Cucidati: The Sicilian Fig Newton

December 21st, 2013 § 1 comment

I have a particular affinity for figs. Both my grandpa and uncle kept fig trees in their back yard, a throwback to their Italian and Portuguese heritage.

Many a summer day was spent meandering in my Uncle John’s yard sneaking gooseberries for that familiar sweet pop and hoping that a musky honeyed fig would be ready to pick off of his tree. In the summer, the trees flourished and brought such joy to the family and in the winter they were buried to withstand the biting cold so they could flower again in the spring.


There may not be fresh figs in Pennsylvania in the dead of winter but there are, however, dried. Oh, and little juicy crimson berries. Most aren’t edible, unfortunately.


The Italians have a particular way of celebrating the dried fig in the winter. He is different, yes, a concentrated pruney delight that is very different than his summer self…but no worse off. Figs have always graced our Christmas table in some way and the cucidati has been a favorite of mine.

Though a Northern Italian by birth, my Nona like so many others, loved this Sicilian treat and made it most every Christmas. Her recipe makes others pale in comparison. It is the perfect dough: eggy, slightly sweet but light enough to complement its dark and stormy center.


Her icing was vanilla but I have come to adore Meyer lemon icing. This year I was blessed to have my first lemon from my tree come to fruit. This is the perfect entrance for the winter lemon.


I sincerely hope you adore this old recipe as much as I have over the years. The cookie itself reminds of a tender sugar cookie and the filling is spiced yet vaguely reminiscent of the summer. This is a worthwhile addition to your holiday repertoire. Peace and love in your holiday season.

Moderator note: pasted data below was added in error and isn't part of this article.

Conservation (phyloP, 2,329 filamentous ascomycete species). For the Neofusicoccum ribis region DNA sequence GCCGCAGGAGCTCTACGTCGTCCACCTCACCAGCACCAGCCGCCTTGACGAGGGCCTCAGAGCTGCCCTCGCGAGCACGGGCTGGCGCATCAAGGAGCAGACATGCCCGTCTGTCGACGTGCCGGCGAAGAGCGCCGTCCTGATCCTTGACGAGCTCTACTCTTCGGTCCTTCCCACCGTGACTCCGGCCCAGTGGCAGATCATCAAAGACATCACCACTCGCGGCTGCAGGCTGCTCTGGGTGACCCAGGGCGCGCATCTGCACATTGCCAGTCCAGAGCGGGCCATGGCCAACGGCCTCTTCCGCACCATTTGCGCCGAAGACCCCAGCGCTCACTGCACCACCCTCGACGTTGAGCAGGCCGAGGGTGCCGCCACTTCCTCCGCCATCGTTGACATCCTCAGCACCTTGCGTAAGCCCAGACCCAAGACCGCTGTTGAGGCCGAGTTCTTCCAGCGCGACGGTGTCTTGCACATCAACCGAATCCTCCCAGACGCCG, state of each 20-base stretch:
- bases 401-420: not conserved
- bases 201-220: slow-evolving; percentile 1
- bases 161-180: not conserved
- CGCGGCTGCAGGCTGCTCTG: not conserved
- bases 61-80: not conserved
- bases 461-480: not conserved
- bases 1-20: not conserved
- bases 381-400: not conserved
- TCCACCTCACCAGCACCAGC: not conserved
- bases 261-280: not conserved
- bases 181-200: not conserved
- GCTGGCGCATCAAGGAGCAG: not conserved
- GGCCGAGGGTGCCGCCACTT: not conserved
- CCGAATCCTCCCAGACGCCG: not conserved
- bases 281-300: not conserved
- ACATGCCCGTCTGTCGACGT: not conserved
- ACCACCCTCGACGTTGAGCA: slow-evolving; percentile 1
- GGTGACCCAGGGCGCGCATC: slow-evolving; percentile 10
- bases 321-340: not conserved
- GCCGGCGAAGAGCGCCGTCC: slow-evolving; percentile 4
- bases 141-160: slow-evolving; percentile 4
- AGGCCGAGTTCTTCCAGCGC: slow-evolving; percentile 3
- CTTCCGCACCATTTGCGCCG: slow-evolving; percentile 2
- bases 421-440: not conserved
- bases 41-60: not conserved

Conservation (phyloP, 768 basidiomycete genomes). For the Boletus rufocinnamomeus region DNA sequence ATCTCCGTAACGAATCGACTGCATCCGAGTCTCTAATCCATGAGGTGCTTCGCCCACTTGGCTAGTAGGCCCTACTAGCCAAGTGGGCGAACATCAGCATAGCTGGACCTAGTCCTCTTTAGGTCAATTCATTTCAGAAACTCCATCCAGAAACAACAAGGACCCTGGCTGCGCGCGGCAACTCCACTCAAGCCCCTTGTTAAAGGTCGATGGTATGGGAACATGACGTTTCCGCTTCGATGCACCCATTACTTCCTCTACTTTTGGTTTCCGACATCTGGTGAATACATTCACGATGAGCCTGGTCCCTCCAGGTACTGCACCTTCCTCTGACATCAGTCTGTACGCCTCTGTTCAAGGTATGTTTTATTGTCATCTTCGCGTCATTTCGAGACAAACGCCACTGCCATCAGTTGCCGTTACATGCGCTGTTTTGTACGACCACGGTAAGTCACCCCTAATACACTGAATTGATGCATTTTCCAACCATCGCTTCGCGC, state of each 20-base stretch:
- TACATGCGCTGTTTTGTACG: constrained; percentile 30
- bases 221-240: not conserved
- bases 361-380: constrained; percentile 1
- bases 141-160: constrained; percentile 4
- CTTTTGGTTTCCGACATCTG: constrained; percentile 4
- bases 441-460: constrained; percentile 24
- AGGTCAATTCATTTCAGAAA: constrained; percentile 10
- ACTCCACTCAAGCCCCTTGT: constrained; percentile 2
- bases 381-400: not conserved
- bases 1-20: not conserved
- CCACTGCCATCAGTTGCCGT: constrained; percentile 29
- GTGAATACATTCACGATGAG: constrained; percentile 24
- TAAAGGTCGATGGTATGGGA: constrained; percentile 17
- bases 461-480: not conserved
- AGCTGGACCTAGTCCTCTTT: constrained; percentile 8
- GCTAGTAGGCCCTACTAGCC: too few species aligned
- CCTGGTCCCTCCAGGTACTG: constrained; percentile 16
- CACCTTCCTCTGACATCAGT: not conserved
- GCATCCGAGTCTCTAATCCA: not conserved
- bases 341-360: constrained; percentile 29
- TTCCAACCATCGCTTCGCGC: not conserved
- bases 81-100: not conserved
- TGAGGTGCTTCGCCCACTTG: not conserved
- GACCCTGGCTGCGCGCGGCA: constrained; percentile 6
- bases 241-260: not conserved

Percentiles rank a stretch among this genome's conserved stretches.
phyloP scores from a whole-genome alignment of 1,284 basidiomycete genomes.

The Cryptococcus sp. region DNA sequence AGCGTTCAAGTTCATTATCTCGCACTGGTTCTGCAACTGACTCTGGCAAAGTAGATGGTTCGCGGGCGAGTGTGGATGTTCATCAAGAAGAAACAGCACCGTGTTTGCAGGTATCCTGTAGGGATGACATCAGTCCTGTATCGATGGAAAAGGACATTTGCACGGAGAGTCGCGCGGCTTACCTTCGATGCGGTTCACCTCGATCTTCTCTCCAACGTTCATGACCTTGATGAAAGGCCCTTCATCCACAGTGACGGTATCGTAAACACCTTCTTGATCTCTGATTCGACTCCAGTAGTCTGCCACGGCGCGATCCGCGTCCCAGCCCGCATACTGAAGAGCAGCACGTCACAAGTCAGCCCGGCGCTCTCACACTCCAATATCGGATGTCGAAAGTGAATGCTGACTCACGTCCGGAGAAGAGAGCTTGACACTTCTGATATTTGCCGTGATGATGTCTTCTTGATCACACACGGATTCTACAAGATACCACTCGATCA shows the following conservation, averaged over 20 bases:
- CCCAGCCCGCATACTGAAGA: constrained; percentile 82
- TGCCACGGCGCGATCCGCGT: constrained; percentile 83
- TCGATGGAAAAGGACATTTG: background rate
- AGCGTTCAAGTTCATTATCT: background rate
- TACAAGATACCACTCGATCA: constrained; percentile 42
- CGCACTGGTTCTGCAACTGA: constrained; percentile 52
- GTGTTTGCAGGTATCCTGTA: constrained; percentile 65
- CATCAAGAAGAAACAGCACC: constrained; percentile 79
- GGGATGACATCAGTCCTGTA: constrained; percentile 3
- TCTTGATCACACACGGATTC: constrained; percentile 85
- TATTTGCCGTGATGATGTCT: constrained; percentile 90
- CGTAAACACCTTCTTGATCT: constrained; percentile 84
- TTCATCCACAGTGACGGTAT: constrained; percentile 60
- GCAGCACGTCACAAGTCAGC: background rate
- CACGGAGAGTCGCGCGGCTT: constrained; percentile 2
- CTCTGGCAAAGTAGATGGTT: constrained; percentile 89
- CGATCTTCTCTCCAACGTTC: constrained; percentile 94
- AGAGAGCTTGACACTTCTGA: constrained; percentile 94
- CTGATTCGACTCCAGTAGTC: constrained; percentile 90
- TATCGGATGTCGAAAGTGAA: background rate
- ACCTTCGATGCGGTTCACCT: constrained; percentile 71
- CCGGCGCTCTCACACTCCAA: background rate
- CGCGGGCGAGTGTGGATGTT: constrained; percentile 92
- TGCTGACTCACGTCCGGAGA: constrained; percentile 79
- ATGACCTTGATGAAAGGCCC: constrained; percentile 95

Nona’s Cucidati

  • 1 1/2 cups of chopped and pitted dried dates
  • 1 1/2 cups dried figs, Black Mission if possible
  • 1 cup chopped walnuts
  • 1/2 to 3/4 cup water
  • juice of one satsuma or mandarin (my addition, optional but brings a nice citrus undertone)
  • 1 cup sugar
  • 8 oz unsalted butter
  • 4 eggs
  • 1 tsp vanilla
  • 4-5 cups unbleached white flour
  • 3 1/2 tsp baking powder
  • 1/2 tsp salt


In a small saucepan you will be making the filling. Place in saucepan the dates, figs, walnuts, water and juice. Stir over medium heat until the mixture is softened. Using a potato masher, mash up mixture until it is well combined. You want a paste keeping it together but nut chunks throughout. Let cool. The mixture may be used after it has cooled or wrapped in a ball in plastic wrap and kept it in the fridge overnight. I find it easier to work with when well chilled the next day.

In a stand mixer fitted with a paddle, beat eggs. Add sugar and cream. Beat in butter then vanilla. Sift flour, baking powder and salt together. Slowly fold in flour using your hands. The less you work the batter the better. Use as much flour as needed to have a slightly wet dough that holds together. The less flour the better. When the four (or 5) cups of flour are incorporated, place in plastic wrap in a large ball and chill for at least an hour, preferably overnight.

Preheat oven to 350°. On a well floured countertop or cutting board, roll out a third of the dough. In rows, spread out fig filling in long logs. Cut dough about 1 inch out and roll it over the filling tucking and rolling until it meets the other side. Take these long logs and cut each piece on the bias about 1 1/2 inches long. Place on a parchment lined cookie sheet leaving about a 1/3 inch space between each cookie. Bake for 12-15 minutes.

Let cucidati cool on a rack while the next batch is being baked.

Meyer Lemon Icing


Juice lemons into powdered sugar. Whisk with a fork until there are no lumps. If lemons are not juicy enough, milk may be added to icing to thin. When cucidati are cool, drop little a little spoonful of icing onto each cookie letting it drip down the sides. Let harden. Eat the cucidati. Store cookies for a few weeks in a tin or in the freezer for longer.



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